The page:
Salute 21 – The Final Tally

As this post is published, we’ll be loading the van ready for the drive to ExCel where we’ll be setting up for Salute tomorrow.

We have some last minute additions to the roster; the 15mm Sincanmo dune buggies get some heavy support in the shape of this 8×8 armoured car, with several turret options. There are also three new buggy variants – a 4×4 scout, plus 6×6 and half-track command vehicles.

We also have a new Celtos figure,a Vanir Healer sculpted by Jeremey. He doesn’t have a name yet, but might get one later.

Finally (yes, really finally), drifting majestically into view we have the Nightingale class hospital ship for Imperial Skies.

This seems like a good time to summarise all of the new models that we plan to have tomorrow (on the assumption that we remember to bring them with us – yes, there has been the odd occasion when we’ve managed to leave all the stock of one of our new releases behind…). The models with an (M) after the price are part of our charity fundraiser – 50% of the ex-VAT price of these models will be donated to Macmillan Cancer Support.

15mm Sincanmo
HS15-2901 – Garaad 8×8 Heavy Armoured Car – £7.50
HS15-2901a – Garaad 8×8 AA Car – £7.50
HS15-2901b – Ugass 8×8 Command Car – £7.50
HS15-2902 – Naib 6×6 Technical – £7.00
HS15-2902a – Naib 6×6 Troop Carrier – £7.00
HS15-2902b – Naib 6×6 Command Car – £7.00
HS15-2902c – Naib 6×6 AA Truck – £7.50
HS15-2903 – Aamir Half-track – £7.00
HS15-2903a – Aamir Half-track Troop Carrier – £7.00
HS15-2903b – Aamir Command Half-track – £7.00
HS15-2903c – Aamir AA Half-track – £7.50
HS15-2904 – Qaadi 4×4 Utility – £6.00
HS15-2904a – Qaadi 4×4 EW Car- £6.00
HS15-2904 – Qaadi 4×4 Scout – £6.00

15mm Ambulances
HS15-408g – Catroux Ambulance – £8.00 (M)
HS15-715 – PacFed Ambulance – £7.50 (M)

6mm Buildings
B300-148 – Desert Medical Centre – £3.00 (M)
B300-507 – Research Base Medical Centre – £2.00 (M)
B300-606 – Moonbase Medical Centre – £3.00 (M)

CLT-212 – Vanir Healer – £4.00 (M)

Small Scale Scenery
SSS-8174 – Albeburgh Martello – £1.00
SSS-8176 – Victorian Hospitals – £3.50 (M)
SSS-8177 – Modern Hospital – £4.50 (M)

SFS-5027 – Neptune Conveyor – £4.00

Imperial Skies
VAN-5019 – Nightingale Hospital Ship – £6.00 (M)
VAN-1301 – Moreno Battleship – £8.00
VAN-1302 – Buenos Aires Cruiser – £3.00
VAN-1303 – Patagonia Cruiser – £2.50
VAN-1304 – Mendoza Destroyer – £2.00
VAN-1305 – Rosales Torpedo Frigate – £1.00
VAN-1306 – Libertad Battlecruiser – £8.00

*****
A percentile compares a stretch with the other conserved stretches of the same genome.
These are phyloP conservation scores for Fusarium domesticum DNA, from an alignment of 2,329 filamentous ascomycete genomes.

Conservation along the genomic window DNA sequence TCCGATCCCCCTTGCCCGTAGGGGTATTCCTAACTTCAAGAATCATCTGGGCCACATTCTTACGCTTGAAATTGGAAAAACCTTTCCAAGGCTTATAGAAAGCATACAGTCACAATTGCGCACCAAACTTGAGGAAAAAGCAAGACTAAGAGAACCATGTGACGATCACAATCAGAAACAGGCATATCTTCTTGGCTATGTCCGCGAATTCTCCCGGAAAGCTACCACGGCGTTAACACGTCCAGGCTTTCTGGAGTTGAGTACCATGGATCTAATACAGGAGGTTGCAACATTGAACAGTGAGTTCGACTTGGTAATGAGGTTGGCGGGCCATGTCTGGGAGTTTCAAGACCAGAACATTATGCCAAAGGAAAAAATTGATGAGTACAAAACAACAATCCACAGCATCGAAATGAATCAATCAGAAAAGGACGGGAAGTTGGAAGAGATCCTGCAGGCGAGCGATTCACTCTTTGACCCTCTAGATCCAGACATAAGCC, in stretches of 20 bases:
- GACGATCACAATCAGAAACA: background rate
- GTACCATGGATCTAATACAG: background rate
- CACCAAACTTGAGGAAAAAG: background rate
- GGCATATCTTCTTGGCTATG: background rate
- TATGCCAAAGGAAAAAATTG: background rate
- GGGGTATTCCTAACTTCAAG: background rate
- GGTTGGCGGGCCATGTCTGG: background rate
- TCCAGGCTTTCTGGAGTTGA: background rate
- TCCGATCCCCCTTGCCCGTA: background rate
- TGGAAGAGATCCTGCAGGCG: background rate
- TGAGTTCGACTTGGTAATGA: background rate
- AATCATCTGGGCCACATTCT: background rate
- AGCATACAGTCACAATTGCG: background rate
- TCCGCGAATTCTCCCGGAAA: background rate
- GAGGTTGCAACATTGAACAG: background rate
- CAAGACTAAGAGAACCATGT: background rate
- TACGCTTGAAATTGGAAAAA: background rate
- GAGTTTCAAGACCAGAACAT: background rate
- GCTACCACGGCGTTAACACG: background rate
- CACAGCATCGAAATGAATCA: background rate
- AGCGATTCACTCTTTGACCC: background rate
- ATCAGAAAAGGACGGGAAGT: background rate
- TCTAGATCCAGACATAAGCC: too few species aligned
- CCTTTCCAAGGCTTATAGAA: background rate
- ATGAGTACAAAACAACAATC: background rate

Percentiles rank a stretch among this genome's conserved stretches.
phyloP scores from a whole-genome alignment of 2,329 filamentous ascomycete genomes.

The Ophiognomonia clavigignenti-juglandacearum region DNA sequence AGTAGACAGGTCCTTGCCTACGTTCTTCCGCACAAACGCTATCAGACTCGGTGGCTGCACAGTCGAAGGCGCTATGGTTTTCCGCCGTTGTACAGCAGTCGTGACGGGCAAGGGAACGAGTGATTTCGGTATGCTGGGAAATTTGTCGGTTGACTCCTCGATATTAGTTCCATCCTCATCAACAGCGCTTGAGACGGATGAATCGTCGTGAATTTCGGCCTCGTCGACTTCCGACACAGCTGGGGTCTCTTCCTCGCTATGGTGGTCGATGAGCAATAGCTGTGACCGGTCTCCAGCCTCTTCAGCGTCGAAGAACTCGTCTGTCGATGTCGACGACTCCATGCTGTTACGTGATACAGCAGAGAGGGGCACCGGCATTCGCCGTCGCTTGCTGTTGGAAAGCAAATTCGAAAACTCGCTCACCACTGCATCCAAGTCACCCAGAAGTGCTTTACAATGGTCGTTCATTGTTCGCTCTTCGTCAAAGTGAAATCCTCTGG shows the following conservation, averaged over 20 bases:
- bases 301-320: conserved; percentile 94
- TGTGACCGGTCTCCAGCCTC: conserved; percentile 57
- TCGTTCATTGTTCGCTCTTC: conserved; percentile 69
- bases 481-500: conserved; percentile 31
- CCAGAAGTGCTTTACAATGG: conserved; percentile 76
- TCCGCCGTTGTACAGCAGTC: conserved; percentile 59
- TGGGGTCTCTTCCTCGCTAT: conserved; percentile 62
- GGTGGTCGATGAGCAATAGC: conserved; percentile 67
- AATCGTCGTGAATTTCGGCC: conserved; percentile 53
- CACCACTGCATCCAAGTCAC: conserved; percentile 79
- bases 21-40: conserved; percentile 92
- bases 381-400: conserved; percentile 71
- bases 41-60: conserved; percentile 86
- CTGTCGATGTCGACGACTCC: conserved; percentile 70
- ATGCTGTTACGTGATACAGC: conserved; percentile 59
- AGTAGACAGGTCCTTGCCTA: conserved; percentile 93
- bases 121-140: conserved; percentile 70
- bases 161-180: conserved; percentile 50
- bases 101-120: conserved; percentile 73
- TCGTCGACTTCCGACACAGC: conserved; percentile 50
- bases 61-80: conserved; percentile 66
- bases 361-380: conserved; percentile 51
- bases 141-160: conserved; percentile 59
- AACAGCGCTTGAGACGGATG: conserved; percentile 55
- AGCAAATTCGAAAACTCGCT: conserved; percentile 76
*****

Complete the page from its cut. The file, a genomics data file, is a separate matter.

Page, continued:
VAN-1307 – Guerrico Frigate – £1.00

1/700 Forts
B700-170 – Lascaris Towers – £3.50
B700-173 – Fort Pate – £3.00
B700-175 – Aldeburgh Martello – £1.50

The Argentines Set Sail for Salute

Making their debut at Salute 2021 are the redesigned Argentine Imperial Skies fleet. There are seven craft in all – replacements for the existing five models, plus a new battlecruiser, the Libertad, and a frigate, the Guerrico. They retain the design style that Phil came up with many years ago with the intersecting circular deck layouts, and which at the time he carefully crafted by hand. These new versions are all digitally designed, which makes life much easier !

Argentine Capital Ships
Argentine Cruisers
Argentine Escorts

Wide Brazilian Sky

Progress is slower than we hoped on the South American Imperial Skies project, but the next of the fleets to get a makeover is the largest of the countries, Brazil. It has a total of 12 different models in the fleet, including four brand new ones, ranging from the Timbira class Torpedo Sloop at the smaller end of the scale up to the imposing Rei Andreas class battleship.

The new ships are the aforementioned Rei Andreas and Timbira, the Amazonas Light Armoured Cruiser and the Japura destroyer. The Brazilians also get a second fleet pack and a torpedo flotilla pack. Most of the ships are metal, with the exception of the resin-hulled Sao Paolo and Rei Andreas.

I’ve experimented with the painting on these, both in choice of colours and paints. Rather than the usual white or grey superstructures, black hulls etc, I’ve used muted versions of the flag colours – so green superstructures and yellow turrets. These don’t look too outlandish, and almost create a sort of camouflage scheme from above. I also decided to try painting them with Citadel Contrast paints. Over a Grey Seer spray basecoat (white was too light) I painted the hulls Basilicanum grey, the turrets Nazdreg Yellow, Militarum Green for the superstructures and Skeleton Horde for the decks. Normal paints were used to finish off the guns, masts, windows and other bits. It’s given a good enough result for the tabletop and was fairly quick, although you still have to be quite neat and avoid painting over the wrong areas.

VANFP-801 – Brazilian Fleet Pack #1 – £21.50
VANFP-802 – Brazilian Fleet Pack #2 – £21.50
VANFP-811 – Brazilian Torpedo Flotilla – £5.50

VAN-801 – Sao Paulo Class Battlecruiser – £6.50
VAN-802 – Minas Gerais Class Heavy Cruiser – £3.50
VAN-803 – Gustavo Sampaio Class Light Cruiser – £2.00
VAN-804 – Barroso Class Patrol Sloop – £0.50
VAN-805 – Pernambuco class Frigate – £1.00
VAN-806 – Júlio de Noronha class Cruiser – £3.00
VAN-807 – Tamandare class Torpedo Cruiser – £2.00
VAN-808 – Paraná class Frigate – £1.00
VAN-809 – Rei Andreas class Battleship- £8.00
VAN-810 – Japura class Destroyer – £1.50
VAN-811 – Timbira class Torpedo Sloop- £0.50
VAN-812 – Amazonas class Light Armoured Cruiser- £2.50

Next will be the Argentine fleet – all of the production moulds are in place, we just have to paint up the samples for the website. Beyond that, Uruguay is looking good, there are a pair of rather cool looking pre-production battlecruisers on my painting desk…